As for Skaje's original comment, I strongly support raising the legal age for tobacco smoking to 21.

      (-8.38, -4.72), CT-02 (home), ME-01 (college) "The needs of the many outweigh the needs of the few, or the one." -Spock

      by ProudNewEnglander on Thu Nov 21, 2013 at 11:58:34 AM PST

      [ Parent ]

    •  Those driving "logs" are a PITA (2+ / 0-)
      Recommended by:
      gabjoh, MichaelNY

      and they're pretty useless.  I lied on mine, as I'm pretty sure most people do.

      It's not uncommon at all to see people in rural areas driving without a license, even kids under fifteen.  When I was fourteen my dad took me out to a rural road to teach me how to drive.  So I think a law like you propose in point #1 would be unnecessary and hard to enforce.

      On #2.  By "high caffeine drinks" do you mean coffee?  Regulating coffee intake would not go over well with most of the caffeine addicts I know... :P

      Let me ask you this, then.  If a seventeen year old intentionally kills someone, should they be charged as a child?  Death penalty issues aside.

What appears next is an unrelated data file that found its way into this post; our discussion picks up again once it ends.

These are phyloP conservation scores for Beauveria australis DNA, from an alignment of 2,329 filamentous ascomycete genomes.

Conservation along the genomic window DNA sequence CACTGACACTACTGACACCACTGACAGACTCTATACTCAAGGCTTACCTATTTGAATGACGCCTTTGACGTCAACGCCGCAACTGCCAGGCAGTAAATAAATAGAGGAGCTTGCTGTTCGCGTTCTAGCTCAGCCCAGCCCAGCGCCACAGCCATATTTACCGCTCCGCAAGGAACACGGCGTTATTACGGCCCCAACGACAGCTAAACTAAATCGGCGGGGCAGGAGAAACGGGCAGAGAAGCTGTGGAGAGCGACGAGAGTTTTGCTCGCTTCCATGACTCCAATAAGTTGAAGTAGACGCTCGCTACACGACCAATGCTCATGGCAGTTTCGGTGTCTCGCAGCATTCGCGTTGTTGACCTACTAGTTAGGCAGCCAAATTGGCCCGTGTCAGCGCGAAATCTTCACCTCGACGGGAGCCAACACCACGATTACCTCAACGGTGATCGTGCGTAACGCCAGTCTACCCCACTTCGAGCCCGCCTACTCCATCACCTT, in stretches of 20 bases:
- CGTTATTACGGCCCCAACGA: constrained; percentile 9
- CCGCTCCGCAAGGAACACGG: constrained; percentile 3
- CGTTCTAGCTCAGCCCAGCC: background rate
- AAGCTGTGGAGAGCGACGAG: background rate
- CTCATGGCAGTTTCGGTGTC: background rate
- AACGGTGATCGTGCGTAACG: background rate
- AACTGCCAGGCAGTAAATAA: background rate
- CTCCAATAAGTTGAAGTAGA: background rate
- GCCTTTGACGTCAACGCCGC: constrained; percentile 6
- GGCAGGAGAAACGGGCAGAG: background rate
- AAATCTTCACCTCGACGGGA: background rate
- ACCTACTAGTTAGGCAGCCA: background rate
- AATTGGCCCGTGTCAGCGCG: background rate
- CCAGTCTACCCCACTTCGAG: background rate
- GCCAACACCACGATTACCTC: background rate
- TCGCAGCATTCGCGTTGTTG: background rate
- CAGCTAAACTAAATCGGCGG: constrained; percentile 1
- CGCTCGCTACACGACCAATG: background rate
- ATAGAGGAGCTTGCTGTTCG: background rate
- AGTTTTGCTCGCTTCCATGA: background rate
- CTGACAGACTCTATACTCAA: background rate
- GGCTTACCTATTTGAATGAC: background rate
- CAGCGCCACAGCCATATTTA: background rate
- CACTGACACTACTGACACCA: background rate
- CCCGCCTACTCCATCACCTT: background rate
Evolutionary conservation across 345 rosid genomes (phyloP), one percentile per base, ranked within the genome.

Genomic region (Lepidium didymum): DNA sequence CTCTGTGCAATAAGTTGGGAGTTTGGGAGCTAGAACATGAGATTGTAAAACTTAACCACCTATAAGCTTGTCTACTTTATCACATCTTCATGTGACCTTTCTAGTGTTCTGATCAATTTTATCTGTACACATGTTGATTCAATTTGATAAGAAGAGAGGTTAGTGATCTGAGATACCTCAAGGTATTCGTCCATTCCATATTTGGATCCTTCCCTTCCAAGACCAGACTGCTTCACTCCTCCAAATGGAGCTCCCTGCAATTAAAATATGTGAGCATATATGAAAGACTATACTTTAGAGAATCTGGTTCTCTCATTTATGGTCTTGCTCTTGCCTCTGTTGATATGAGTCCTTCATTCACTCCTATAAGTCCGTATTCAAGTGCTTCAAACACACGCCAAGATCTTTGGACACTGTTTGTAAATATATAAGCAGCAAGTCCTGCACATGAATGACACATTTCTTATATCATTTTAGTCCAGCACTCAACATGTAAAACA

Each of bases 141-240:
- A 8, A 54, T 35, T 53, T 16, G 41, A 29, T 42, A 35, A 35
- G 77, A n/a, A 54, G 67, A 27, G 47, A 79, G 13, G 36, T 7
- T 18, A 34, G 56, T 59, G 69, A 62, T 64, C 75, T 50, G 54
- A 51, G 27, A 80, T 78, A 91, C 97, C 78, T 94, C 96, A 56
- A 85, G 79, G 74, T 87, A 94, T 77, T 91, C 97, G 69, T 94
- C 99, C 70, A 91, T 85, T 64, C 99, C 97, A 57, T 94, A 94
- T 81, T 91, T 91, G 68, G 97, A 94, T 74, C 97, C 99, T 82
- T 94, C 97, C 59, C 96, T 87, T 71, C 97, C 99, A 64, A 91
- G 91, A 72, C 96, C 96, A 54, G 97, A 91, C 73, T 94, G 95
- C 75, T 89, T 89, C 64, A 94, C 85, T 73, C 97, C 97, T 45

I don't think you can have one single age at which you are considered an adult for every purpose.  In North Carolina, you can get a driver's license when you're 16 and you can be charged as an adult in court when you're 16 (although you can't get the death penalty).  I would consider lowering the age to purchase alcohol to 18 but overall I think that's a pretty good system.

      •  I mean coffee, espresso, energy drinks... (1+ / 0-)
        Recommended by:
        MichaelNY

        I'm mostly thinking of energy drinks, but pediatricians are pretty much united, last time I checked, in saying kids shouldn't have too much caffeine and caffeine is too prevalent in the modern diet. I don't think there's the political will to do much of anything about it, but if I were the god-king of America, I would treat caffeine pretty much the same as any other legally sanctioned drug.

        As for minors committing crimes, I think our juvenile justice system in general needs an overhaul. I don't think it should mean nothing when a minor teenager commits a crime, but I'm disturbed by the trend of trying younger and younger children as adults.

        Pragmatic progressive. Oregonian, Cascadian, and American. Keeper of the DKE glossary.

        by SaoMagnifico on Thu Nov 21, 2013 at 02:47:50 PM PST

        [ Parent ]

      •  I don't think you should be able (3+ / 0-)
        Recommended by:
        SaoMagnifico, MichaelNY, Skaje

        To be charged as an adult in court until you can vote. Period.

      •  I think that if you don't have the right to vote (2+ / 0-)
        Recommended by:
        SaoMagnifico, Skaje